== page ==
An empty, or partially filled, gas container that has contained a dangerous substance is to be treated the same as a full container and is therefore subject to all the relevant transport dangerous goods regulations. Only if adequate measures have been taken to nullify any hazard may the container be treated as non-hazardous.

When dangerous goods are being transported, the driver of the vehicle is required to carry certain documents, these include:

All personnel involved in the carriage of dangerous goods require training and instruction, this includes administration staff, site security staff as well as drivers and vehicle attendants. Additionally, certain drivers of road vehicles carrying dangerous goods may need to hold a vocational training certificate (VTC, or "ADR certificate"). In the UK the VTC is obtained after a driver has attended a training course and successfully completed an examination, approved by the DfT. The examination has to be appropriate to the class or classes of goods which are to be carried on the vehicle. Refer to the DfT Website and  Refer to BCGA GN 35.

Dangerous goods can be attractive to thieves and terrorists.  Everybody involved in the storage and distribution of dangerous goods should take appropriate security measures and precautions to minimise their theft or misuse.  ADR, Chapter 1.10, has specific requirements.  BCGA CP 40 provides guidance. DfT provide guidance on security requirements for moving dangerous goods by road and rail, including a training film on the security of high consequence dangerous goods, titled ‘Lockdown'. The film is available on request from DfT or it can be downloaded from the original makers.

DGSA. Businesses that handle (including the transport related activities of loading and unloading), process or transport dangerous goods need to appoint a dangerous goods safety adviser(s) (DGSA). DGSAs need to have obtained a vocational training certificate (VTC) after undergoing training and successfully completing a written examination approved by the DfT. DGSA VTCs are valid for 5 years. Refer to BCGA GN 35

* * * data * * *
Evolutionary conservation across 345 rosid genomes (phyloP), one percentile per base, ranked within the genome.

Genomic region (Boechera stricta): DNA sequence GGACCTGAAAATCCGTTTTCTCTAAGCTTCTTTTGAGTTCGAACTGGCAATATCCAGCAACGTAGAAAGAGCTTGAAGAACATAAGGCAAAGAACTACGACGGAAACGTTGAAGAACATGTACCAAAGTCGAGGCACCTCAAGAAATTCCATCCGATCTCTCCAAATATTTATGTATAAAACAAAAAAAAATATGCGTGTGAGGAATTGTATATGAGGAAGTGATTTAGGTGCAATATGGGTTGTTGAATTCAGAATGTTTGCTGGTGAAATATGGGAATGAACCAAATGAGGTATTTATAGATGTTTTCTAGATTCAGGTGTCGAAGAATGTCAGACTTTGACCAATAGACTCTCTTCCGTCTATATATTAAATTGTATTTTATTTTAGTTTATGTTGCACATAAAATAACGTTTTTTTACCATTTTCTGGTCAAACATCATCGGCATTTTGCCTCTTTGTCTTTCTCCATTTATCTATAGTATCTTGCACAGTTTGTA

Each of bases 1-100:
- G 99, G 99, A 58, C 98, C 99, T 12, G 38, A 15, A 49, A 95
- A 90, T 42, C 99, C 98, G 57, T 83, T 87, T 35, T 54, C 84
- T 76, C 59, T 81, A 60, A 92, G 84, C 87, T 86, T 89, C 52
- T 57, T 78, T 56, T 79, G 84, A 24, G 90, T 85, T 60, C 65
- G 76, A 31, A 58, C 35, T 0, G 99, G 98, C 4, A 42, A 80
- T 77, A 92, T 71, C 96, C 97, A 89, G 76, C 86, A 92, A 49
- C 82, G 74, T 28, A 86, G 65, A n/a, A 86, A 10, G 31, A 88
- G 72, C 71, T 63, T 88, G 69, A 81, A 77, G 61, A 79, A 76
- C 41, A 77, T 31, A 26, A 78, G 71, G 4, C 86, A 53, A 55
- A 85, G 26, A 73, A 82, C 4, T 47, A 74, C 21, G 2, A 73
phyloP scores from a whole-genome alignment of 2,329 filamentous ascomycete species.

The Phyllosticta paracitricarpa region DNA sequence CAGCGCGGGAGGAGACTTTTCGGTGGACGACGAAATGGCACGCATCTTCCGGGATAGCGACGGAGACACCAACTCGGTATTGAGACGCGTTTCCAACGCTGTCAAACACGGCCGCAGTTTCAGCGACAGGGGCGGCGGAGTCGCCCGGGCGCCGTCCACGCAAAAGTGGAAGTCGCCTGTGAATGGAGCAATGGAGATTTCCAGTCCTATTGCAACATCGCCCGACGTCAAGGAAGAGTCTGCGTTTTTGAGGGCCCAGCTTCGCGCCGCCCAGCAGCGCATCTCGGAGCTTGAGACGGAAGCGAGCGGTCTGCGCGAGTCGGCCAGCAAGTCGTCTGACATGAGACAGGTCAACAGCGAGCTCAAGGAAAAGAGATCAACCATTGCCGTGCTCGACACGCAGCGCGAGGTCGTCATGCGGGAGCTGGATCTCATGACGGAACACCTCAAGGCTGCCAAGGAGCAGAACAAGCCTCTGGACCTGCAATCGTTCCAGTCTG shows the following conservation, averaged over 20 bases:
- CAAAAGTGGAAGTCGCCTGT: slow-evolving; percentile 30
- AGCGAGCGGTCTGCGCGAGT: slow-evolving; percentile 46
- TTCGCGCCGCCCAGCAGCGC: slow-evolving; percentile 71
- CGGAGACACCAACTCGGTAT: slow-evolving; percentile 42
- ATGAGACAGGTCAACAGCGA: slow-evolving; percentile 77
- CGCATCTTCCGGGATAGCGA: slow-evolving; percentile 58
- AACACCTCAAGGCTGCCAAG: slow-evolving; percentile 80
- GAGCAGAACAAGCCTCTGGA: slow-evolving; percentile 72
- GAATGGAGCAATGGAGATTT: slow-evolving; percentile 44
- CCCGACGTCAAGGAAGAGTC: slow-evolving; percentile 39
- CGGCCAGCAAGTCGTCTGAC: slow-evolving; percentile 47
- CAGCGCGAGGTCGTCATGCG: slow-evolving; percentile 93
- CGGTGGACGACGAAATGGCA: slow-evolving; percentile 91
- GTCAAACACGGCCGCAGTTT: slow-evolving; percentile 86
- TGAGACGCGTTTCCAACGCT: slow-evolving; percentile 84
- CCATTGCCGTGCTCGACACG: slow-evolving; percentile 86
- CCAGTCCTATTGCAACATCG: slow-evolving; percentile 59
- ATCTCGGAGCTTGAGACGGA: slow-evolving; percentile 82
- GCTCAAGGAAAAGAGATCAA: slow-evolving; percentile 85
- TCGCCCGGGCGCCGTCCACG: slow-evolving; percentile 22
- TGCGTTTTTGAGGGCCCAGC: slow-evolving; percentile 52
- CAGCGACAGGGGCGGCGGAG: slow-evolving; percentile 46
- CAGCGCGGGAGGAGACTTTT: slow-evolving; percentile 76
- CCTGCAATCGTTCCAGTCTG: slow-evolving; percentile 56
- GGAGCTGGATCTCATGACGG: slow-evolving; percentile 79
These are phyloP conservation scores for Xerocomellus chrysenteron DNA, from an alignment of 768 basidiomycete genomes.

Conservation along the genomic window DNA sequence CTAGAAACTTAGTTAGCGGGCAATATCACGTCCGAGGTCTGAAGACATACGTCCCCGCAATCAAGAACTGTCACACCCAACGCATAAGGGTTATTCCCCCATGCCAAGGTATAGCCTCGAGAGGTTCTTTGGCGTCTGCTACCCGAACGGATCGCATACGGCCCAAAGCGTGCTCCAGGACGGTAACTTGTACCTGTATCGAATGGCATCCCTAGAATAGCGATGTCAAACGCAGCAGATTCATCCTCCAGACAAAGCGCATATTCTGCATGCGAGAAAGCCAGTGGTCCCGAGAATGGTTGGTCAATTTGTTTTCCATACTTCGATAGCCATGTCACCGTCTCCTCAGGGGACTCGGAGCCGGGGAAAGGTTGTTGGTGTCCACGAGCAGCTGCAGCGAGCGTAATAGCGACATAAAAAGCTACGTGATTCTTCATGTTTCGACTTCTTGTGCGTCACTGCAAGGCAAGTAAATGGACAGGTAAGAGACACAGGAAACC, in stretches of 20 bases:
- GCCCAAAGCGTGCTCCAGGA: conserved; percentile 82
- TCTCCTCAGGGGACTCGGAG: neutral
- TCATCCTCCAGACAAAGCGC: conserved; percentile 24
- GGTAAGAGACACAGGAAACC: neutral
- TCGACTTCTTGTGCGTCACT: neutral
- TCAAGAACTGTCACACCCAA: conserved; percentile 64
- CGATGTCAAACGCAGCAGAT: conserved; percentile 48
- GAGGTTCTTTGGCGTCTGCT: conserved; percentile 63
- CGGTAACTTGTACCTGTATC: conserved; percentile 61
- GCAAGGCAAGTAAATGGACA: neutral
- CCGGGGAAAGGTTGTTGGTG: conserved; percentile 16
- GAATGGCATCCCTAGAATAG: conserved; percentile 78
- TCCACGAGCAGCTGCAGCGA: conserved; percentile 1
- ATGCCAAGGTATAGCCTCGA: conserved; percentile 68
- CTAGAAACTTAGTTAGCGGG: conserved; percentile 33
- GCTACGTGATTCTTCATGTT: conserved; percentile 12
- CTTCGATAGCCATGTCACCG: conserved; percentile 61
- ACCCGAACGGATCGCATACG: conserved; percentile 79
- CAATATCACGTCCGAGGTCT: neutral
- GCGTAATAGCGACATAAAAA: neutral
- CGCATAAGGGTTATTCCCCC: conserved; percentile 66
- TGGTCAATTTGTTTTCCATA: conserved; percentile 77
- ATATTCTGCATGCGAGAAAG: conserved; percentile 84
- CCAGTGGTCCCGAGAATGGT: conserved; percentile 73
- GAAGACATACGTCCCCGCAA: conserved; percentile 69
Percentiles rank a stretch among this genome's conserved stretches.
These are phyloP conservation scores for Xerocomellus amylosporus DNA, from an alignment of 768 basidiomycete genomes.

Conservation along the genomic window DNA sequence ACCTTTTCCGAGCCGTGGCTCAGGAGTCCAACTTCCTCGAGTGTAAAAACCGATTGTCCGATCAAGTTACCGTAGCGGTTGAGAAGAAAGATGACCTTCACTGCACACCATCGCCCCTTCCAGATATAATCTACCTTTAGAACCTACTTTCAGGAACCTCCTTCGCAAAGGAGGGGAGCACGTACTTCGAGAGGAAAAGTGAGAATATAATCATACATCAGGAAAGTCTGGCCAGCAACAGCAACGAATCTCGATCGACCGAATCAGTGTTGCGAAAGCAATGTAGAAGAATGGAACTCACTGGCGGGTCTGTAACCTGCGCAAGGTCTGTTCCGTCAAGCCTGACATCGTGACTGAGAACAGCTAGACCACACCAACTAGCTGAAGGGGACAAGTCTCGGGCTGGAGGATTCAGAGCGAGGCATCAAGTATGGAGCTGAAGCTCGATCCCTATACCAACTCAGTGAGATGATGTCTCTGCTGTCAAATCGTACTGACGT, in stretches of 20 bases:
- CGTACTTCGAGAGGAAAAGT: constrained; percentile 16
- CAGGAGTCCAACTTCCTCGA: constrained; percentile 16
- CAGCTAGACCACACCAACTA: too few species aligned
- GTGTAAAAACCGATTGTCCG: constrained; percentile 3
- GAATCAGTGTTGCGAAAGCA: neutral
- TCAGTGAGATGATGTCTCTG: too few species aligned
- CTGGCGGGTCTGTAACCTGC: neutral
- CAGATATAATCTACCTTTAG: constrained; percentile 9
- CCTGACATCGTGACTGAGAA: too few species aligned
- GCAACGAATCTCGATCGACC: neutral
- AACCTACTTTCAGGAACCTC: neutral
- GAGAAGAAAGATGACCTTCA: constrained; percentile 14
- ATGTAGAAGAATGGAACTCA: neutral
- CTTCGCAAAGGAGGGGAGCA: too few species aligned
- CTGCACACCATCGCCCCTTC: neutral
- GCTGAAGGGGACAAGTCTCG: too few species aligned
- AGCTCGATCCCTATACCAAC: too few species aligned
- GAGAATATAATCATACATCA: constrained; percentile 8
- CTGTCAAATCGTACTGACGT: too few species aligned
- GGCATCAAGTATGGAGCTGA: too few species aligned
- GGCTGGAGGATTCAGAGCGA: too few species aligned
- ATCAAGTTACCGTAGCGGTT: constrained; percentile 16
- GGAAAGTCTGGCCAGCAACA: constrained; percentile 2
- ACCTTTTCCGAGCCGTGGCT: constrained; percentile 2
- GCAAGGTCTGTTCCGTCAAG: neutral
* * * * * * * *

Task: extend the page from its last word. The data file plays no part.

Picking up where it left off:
The role and duties of a DGSA are laid out in ADR, Chapter 1.8. As part of these duties the DGSA is required to produce an Annual Report. EIGA provide a template for an annual report for Class 2 dangerous goods (gases), refer to EIGA 156.   Further  information on the roles and activities of DGSA's is available through the British Association of Dangerous Goods Professionals (BADGP).

Within the UK the following agencies assist in regulating transport, vehicles and drivers:

There are specific requirements for vehicles driving through tunnels, further information is available from:

Vehicles used for freight transportation have to meet certain standards. Useful information can be found at:

There is also increasing use of various gases providing the fuel for vehicles. Gas powered vehicles have many advantages including low, or zero, emissions from exhausts and a reduced carbon footprint. More information is available on our Alternative Fuels for Vehicles webpage.

BCGA provides a number of publications which are useful when transporting gases or gas equipment. These include:

  • BCGA CP 16The movement of static gas storage tanks by road.
  • BCGA CP 27 - Transportable vacuum insulated containers of not more than 1000 litres volume.
  • BCGA CP 29 - The design and operation of cylinder and tube trailers for the safe transport of compressed gases by road.
  • BCGA CP 31 - The safe storage and use of cylinders on mobile workshops and service vehicles.
  • BCGA CP 38 - In-service requirements for refrigerated gas transportable pressure equipment
  • BCGA GN 27 - Guidance for the carriage of gas cylinders on vehicles
  • BCGA GN 35 - Vehicle selection and transport management
  • BCGA L 1 - The carriage of small quantities of gas cylinders.
  • BCGA L 13 - Medical gases. Medical oxygen in a vehicle.
  • BCGA TIS 26 - Model risk assessment for the transport of gas cylinders.
  • BCGA TIS 45Guidance for the protection of vehicle crew working in all weather conditions.